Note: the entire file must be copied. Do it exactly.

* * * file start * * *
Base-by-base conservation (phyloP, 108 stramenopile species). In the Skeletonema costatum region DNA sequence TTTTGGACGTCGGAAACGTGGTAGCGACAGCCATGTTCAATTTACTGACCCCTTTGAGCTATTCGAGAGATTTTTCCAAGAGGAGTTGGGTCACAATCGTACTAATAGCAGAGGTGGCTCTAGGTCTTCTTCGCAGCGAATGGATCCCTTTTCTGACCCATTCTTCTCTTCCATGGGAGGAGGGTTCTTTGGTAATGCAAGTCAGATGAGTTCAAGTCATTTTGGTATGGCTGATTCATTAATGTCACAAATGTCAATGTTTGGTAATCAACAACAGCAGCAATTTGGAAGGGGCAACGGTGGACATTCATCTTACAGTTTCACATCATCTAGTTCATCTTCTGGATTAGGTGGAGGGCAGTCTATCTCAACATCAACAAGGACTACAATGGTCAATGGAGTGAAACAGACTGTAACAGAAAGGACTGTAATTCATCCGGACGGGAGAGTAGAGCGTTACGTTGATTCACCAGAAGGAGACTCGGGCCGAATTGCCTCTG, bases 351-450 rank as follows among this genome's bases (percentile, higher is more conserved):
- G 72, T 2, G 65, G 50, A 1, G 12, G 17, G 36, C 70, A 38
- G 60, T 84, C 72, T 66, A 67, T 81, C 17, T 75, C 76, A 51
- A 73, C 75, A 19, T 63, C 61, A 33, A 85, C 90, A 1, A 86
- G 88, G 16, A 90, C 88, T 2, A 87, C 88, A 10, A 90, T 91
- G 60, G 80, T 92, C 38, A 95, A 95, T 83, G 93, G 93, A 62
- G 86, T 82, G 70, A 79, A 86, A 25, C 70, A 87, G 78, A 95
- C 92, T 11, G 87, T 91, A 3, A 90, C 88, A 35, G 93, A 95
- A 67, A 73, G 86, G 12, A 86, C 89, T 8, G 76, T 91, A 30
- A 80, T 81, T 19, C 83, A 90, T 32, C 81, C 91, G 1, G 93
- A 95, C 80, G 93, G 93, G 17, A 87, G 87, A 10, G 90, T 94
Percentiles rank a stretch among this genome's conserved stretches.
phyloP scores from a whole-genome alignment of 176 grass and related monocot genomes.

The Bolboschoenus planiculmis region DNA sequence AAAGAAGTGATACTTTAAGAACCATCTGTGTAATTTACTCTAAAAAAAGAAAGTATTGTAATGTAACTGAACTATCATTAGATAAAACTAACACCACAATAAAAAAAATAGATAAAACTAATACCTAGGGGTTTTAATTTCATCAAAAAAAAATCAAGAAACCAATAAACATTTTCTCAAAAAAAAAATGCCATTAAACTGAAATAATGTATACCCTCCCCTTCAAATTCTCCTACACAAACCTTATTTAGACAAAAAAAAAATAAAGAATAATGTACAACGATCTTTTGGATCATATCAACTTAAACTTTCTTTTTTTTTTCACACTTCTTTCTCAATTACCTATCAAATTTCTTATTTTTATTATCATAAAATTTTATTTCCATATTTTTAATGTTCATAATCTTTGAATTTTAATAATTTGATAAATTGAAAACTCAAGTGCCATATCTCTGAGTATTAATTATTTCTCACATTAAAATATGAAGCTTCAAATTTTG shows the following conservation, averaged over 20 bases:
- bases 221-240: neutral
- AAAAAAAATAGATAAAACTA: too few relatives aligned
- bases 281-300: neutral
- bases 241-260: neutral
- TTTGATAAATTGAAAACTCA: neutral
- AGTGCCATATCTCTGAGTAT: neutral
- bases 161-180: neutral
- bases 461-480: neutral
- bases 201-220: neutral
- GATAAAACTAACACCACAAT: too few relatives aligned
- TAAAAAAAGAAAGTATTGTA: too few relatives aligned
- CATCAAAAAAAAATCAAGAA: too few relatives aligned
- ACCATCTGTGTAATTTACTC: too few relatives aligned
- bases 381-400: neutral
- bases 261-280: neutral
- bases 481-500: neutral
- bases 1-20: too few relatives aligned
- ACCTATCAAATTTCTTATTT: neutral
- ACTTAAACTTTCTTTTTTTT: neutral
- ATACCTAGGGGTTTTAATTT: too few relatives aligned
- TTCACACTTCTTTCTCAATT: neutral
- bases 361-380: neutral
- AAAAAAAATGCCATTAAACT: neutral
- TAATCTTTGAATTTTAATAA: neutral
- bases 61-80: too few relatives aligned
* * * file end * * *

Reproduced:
Base-by-base conservation (phyloP, 108 stramenopile species). In the Skeletonema costatum region DNA sequence TTTTGGACGTCGGAAACGTGGTAGCGACAGCCATGTTCAATTTACTGACCCCTTTGAGCTATTCGAGAGATTTTTCCAAGAGGAGTTGGGTCACAATCGTACTAATAGCAGAGGTGGCTCTAGGTCTTCTTCGCAGCGAATGGATCCCTTTTCTGACCCATTCTTCTCTTCCATGGGAGGAGGGTTCTTTGGTAATGCAAGTCAGATGAGTTCAAGTCATTTTGGTATGGCTGATTCATTAATGTCACAAATGTCAATGTTTGGTAATCAACAACAGCAGCAATTTGGAAGGGGCAACGGTGGACATTCATCTTACAGTTTCACATCATCTAGTTCATCTTCTGGATTAGGTGGAGGGCAGTCTATCTCAACATCAACAAGGACTACAATGGTCAATGGAGTGAAACAGACTGTAACAGAAAGGACTGTAATTCATCCGGACGGGAGAGTAGAGCGTTACGTTGATTCACCAGAAGGAGACTCGGGCCGAATTGCCTCTG, bases 351-450 rank as follows among this genome's bases (percentile, higher is more conserved):
- G 72, T 2, G 65, G 50, A 1, G 12, G 17, G 36, C 70, A 38
- G 60, T 84, C 72, T 66, A 67, T 81, C 17, T 75, C 76, A 51
- A 73, C 75, A 19, T 63, C 61, A 33, A 85, C 90, A 1, A 86
- G 88, G 16, A 90, C 88, T 2, A 87, C 88, A 10, A 90, T 91
- G 60, G 80, T 92, C 38, A 95, A 95, T 83, G 93, G 93, A 62
- G 86, T 82, G 70, A 79, A 86, A 25, C 70, A 87, G 78, A 95
- C 92, T 11, G 87, T 91, A 3, A 90, C 88, A 35, G 93, A 95
- A 67, A 73, G 86, G 12, A 86, C 89, T 8, G 76, T 91, A 30
- A 80, T 81, T 19, C 83, A 90, T 32, C 81, C 91, G 1, G 93
- A 95, C 80, G 93, G 93, G 17, A 87, G 87, A 10, G 90, T 94
Percentiles rank a stretch among this genome's conserved stretches.
phyloP scores from a whole-genome alignment of 176 grass and related monocot genomes.

The Bolboschoenus planiculmis region DNA sequence AAAGAAGTGATACTTTAAGAACCATCTGTGTAATTTACTCTAAAAAAAGAAAGTATTGTAATGTAACTGAACTATCATTAGATAAAACTAACACCACAATAAAAAAAATAGATAAAACTAATACCTAGGGGTTTTAATTTCATCAAAAAAAAATCAAGAAACCAATAAACATTTTCTCAAAAAAAAAATGCCATTAAACTGAAATAATGTATACCCTCCCCTTCAAATTCTCCTACACAAACCTTATTTAGACAAAAAAAAAATAAAGAATAATGTACAACGATCTTTTGGATCATATCAACTTAAACTTTCTTTTTTTTTTCACACTTCTTTCTCAATTACCTATCAAATTTCTTATTTTTATTATCATAAAATTTTATTTCCATATTTTTAATGTTCATAATCTTTGAATTTTAATAATTTGATAAATTGAAAACTCAAGTGCCATATCTCTGAGTATTAATTATTTCTCACATTAAAATATGAAGCTTCAAATTTTG shows the following conservation, averaged over 20 bases:
- bases 221-240: neutral
- AAAAAAAATAGATAAAACTA: too few relatives aligned
- bases 281-300: neutral
- bases 241-260: neutral
- TTTGATAAATTGAAAACTCA: neutral
- AGTGCCATATCTCTGAGTAT: neutral
- bases 161-180: neutral
- bases 461-480: neutral
- bases 201-220: neutral
- GATAAAACTAACACCACAAT: too few relatives aligned
- TAAAAAAAGAAAGTATTGTA: too few relatives aligned
- CATCAAAAAAAAATCAAGAA: too few relatives aligned
- ACCATCTGTGTAATTTACTC: too few relatives aligned
- bases 381-400: neutral
- bases 261-280: neutral
- bases 481-500: neutral
- bases 1-20: too few relatives aligned
- ACCTATCAAATTTCTTATTT: neutral
- ACTTAAACTTTCTTTTTTTT: neutral
- ATACCTAGGGGTTTTAATTT: too few relatives aligned
- TTCACACTTCTTTCTCAATT: neutral
- bases 361-380: neutral
- AAAAAAAATGCCATTAAACT: neutral
- TAATCTTTGAATTTTAATAA: neutral
- bases 61-80: too few relatives aligned